Think On These Things by Ed Dunn

Finally, brethren, whatsoever things are true, whatsoever things are honest, whatsoever things are just, whatsoever things are pure, whatsoever things are lovely, whatsoever things are of good report, if there be any virtue, and if there be any praise, think on these things (Philippians 4:8).

When we change the way we look at things, the things we look at change – German Theoretical Physicist, Max Planck (1858-1947).

There is an unmistakable importance to mindfulness, or presence, to use a different word. The thoughts we hold closely within our hearts and minds do indeed matter. The terms, Mindfulness and Presence, are ones we may hear quite often these days. The practice of Thinking about what we think about, as a way of staying mindful or present, can be helpful in observing how our thoughts influence our emotions. But why is mindfulness or presence so important? Why do our thoughts matter so much?

The times we’ve lived through in our recent past have presented an honest challenge to our collective mental health. The uneasy combination of intense political divides, racial divides, economic divides, and the fact that no one seems to want to listen to anyone else, has had a definite impact on our society and possibly even on our own sense of peace. The number of cases and prolonged effects of Covid-19, and the ways in which the virus has changed our world, has caused general unease and even acute depression in many. Uncertainty about the future has become a very common worry – a worry that has robbed many of us of more than a few good night’s sleep.

Jesus has something to say about mindfulness, or presence, and the thoughts we hold closely within our hearts and minds. When Jesus says, No one who puts a hand to the plow and looks back (Luke 9:62, NIV) or Do not worry about tomorrow, for tomorrow will worry about itself (Matthew 6:34, NIV), both of his thoughts can be insightful into what may be going on in our minds. Are we thinking about circumstances or events that happened in the past which may lead us to stop moving forward? Are we consumed with anxious cares and worries about what may happen tomorrow or the next day? Even if we are present, are we consumed with the negativity of a world that looks at times as if it’s gone completely mad?

Jesus’ words can help us look carefully at whether or not we are mindful and present, or preoccupied with thoughts that just end up troubling us and robbing us of a present peace. Can we in any way approach, enter, direct or alter our past from where we stand now? Can we abide in or act upon our eventual future from where we sit in this moment now? Unfortunately, no, we cannot. All we can truly do is live within this present moment. We can be mindful and present in this moment alone, right now.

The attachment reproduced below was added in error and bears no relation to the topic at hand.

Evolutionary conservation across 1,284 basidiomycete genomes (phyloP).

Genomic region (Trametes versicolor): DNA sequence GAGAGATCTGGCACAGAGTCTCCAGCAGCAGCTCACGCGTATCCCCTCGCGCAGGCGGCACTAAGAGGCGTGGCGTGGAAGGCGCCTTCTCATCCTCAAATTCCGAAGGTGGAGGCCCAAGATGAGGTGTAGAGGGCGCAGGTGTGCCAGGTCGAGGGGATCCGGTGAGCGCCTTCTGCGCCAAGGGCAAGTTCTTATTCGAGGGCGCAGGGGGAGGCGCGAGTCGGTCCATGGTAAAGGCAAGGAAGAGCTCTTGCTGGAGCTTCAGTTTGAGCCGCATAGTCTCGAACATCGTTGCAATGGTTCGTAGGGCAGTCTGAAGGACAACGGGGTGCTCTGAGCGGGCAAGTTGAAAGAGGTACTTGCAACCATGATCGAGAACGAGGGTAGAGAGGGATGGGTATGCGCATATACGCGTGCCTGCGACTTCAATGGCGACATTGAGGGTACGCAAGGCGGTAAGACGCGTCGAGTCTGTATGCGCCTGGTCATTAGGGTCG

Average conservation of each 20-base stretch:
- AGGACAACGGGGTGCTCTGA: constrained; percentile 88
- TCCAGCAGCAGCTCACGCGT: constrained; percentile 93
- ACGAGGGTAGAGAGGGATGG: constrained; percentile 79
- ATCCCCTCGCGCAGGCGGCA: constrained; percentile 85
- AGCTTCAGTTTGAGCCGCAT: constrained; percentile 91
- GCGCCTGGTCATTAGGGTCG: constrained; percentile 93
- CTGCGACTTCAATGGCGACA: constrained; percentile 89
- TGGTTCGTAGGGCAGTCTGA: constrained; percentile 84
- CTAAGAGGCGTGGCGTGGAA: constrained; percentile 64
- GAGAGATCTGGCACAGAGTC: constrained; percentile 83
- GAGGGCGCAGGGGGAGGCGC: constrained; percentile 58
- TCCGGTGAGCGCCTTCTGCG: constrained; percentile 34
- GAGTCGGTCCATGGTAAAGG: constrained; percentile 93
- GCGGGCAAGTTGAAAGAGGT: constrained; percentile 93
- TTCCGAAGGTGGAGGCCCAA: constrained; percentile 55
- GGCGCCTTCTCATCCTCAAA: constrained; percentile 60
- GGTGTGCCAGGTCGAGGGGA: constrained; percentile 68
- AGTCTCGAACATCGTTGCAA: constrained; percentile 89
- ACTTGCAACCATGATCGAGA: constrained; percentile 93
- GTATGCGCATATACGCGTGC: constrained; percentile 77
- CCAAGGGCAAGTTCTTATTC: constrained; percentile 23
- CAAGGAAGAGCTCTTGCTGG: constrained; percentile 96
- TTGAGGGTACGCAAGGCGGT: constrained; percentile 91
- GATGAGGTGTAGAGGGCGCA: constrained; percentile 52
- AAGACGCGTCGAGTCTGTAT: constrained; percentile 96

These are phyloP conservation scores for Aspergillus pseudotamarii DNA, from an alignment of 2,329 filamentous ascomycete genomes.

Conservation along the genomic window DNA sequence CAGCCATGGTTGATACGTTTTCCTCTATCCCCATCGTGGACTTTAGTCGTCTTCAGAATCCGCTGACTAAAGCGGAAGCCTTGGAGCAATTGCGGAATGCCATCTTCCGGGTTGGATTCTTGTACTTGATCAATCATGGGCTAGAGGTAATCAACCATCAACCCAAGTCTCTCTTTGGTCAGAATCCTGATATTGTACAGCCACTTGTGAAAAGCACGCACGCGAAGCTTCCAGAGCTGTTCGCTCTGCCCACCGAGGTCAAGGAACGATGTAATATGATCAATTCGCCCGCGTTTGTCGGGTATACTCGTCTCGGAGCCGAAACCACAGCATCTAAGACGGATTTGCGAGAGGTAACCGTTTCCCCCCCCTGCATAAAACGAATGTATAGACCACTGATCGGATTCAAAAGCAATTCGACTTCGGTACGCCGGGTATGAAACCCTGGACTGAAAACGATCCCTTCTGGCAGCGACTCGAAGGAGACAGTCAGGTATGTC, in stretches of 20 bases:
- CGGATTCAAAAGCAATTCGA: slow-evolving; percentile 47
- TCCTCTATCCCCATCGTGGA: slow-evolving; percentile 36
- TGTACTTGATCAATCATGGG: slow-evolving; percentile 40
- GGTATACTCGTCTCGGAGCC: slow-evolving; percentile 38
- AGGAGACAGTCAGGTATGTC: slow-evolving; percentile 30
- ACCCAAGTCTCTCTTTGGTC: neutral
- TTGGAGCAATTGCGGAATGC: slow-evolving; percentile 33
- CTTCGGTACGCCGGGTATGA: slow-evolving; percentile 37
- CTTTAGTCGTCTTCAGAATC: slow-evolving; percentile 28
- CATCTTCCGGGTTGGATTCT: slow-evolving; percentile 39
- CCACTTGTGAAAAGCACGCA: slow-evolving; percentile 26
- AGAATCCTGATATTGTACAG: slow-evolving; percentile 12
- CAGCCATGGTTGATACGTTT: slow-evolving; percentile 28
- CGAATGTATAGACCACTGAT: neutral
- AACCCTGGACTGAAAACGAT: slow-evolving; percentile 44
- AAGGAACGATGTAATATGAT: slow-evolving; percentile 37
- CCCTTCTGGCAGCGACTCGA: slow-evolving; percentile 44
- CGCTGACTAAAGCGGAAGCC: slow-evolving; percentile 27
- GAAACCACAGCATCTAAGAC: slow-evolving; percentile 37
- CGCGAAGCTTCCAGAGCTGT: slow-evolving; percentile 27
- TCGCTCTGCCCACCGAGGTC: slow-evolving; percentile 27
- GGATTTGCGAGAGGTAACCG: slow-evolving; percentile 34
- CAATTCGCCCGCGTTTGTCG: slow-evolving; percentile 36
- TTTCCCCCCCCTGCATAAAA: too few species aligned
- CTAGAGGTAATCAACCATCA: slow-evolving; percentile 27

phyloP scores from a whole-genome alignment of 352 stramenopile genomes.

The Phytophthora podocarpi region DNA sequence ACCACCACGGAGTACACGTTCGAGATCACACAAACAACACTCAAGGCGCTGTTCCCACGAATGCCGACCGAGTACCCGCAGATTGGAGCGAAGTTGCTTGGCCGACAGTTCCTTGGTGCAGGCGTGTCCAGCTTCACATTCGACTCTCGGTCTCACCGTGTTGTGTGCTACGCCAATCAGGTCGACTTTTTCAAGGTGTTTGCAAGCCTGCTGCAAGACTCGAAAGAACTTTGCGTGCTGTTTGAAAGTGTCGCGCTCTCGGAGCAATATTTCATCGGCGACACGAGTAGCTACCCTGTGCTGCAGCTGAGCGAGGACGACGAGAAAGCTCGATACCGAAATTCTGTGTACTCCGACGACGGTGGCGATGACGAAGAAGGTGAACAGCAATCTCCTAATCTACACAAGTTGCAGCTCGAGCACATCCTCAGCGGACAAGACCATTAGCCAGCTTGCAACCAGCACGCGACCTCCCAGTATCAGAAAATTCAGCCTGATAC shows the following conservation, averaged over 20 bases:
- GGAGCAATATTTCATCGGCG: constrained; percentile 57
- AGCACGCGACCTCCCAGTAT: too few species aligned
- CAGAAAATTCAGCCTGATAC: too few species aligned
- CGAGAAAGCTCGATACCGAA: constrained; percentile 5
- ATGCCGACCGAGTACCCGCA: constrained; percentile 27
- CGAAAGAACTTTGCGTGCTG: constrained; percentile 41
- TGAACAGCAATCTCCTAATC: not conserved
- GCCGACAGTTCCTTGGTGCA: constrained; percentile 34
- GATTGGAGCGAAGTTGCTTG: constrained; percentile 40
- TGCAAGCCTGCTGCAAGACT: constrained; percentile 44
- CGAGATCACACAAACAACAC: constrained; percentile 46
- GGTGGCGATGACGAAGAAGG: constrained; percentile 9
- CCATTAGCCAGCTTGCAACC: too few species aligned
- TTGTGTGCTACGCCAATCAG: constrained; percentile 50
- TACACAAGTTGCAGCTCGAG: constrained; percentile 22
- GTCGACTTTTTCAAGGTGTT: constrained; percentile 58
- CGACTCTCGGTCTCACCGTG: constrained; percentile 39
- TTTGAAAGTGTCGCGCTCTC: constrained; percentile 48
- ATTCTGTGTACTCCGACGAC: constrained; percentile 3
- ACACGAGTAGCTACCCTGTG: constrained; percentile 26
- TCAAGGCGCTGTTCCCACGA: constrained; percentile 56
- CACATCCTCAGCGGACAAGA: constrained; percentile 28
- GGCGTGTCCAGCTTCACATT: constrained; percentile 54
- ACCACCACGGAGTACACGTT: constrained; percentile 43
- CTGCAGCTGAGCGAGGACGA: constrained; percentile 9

Paul tells us to think on these things. His words more than imply that we have a choice in our thinking. To think on things present that are true, honest, just, pure, lovely, of good report, virtuous and praiseworthy, in a world where so much has been, and continues to be, just the opposite, is not easy. However, we have the choice to set our perspective in a positive direction. We can choose to replace negative thoughts with positive ones, and In so doing, we may just bring about positive change.

When Max Planck stated, when we change the way we look at things, the things we look at change, he was talking about our perspective, to be sure. As a theoretical physicist, however, he may well have been talking about far more than just perspective alone. Planck may have been suggesting that our thoughts can be impactful upon the material world around us. To consider Planck’s idea in light of Paul’s words, if we think about things true, we may end up with more truth around us. If our thoughts are pure, we may experience more purity. Honest thoughts may lead to honesty, just thoughts, to justice, and so on. Although I must admit that theoretical physics and what may or may not happen in the quantum field around us is well above my pay-grade, I sure like thinking about the idea.

Either way, Jesus, Paul and Planck all give us good “food for thought” as to what we think about. Mindfulness, or presence, can help us to avoid living our lives in the past or too far into the future, in either endless regret or worry. As Jesus gives us ten verses about worry within his Sermon on the Mount (Matthew 6:25-34), we do well to follow him. Paul gives us a focus if our thoughts are negative, even if in the present moment: truth, honesty, justice, purity, loveliness, good news, virtue and praise are all perfect subjects to hold closely within our hearts and minds. And Planck gives us perspective, that when we make this change in our thinking, we may well be changing more than just what is taking place within us. Mindful presence, thinking about what we think about, can create both peace within and a better world around us.

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